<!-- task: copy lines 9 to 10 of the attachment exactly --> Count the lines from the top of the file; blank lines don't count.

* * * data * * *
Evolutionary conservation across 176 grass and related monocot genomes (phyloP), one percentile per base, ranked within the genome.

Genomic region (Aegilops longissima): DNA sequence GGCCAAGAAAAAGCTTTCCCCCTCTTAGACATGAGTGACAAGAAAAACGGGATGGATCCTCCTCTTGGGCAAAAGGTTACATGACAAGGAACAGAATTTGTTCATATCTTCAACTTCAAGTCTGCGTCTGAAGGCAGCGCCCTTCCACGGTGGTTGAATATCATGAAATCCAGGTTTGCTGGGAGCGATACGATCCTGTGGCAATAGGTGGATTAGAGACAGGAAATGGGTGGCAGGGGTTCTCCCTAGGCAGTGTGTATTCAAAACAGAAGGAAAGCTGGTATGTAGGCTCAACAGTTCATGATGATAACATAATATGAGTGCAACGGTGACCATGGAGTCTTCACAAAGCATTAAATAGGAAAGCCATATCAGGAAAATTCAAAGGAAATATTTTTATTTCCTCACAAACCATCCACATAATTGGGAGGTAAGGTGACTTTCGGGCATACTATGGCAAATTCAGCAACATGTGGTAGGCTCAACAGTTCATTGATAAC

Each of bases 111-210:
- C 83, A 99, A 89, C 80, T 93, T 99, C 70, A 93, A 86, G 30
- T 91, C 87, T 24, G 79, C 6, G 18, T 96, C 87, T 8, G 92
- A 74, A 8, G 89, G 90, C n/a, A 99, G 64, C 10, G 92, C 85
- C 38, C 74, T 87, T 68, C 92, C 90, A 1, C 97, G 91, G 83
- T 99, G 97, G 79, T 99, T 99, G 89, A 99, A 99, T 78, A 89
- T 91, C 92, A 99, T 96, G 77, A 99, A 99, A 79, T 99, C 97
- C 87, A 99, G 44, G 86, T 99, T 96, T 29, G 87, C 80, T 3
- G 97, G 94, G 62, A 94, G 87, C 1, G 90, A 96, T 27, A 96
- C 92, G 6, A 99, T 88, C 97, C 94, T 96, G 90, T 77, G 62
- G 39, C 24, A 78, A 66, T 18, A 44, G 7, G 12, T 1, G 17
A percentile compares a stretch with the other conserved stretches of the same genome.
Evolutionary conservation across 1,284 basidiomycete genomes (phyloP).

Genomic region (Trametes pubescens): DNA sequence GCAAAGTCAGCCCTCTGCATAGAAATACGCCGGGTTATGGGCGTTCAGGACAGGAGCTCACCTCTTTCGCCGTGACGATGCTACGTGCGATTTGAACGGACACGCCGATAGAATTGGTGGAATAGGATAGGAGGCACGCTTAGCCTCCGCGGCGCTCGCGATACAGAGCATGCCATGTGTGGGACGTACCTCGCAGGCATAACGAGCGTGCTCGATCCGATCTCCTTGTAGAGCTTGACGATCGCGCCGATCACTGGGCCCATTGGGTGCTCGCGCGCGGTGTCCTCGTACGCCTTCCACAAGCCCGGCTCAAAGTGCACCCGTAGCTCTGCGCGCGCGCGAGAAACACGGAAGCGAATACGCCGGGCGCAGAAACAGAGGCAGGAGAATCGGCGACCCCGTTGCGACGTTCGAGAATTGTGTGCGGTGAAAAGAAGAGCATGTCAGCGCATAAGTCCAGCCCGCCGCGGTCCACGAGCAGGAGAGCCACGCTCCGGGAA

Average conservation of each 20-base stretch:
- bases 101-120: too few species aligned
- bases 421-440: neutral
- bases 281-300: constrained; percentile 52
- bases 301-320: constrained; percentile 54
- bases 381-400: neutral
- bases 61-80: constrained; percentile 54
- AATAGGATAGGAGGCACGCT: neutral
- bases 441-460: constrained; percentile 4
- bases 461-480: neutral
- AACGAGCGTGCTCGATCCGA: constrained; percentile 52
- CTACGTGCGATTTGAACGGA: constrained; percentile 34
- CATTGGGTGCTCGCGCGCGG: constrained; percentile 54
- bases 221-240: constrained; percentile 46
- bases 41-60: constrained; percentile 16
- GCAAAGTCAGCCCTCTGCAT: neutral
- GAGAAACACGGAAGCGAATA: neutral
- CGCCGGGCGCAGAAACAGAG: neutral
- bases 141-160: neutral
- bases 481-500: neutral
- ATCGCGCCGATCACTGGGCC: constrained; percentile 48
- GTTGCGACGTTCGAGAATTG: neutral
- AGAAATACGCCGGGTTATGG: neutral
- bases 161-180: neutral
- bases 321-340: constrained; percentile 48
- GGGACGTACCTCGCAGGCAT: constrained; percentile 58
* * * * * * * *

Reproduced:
- T 91, C 92, A 99, T 96, G 77, A 99, A 99, A 79, T 99, C 97
- C 87, A 99, G 44, G 86, T 99, T 96, T 29, G 87, C 80, T 3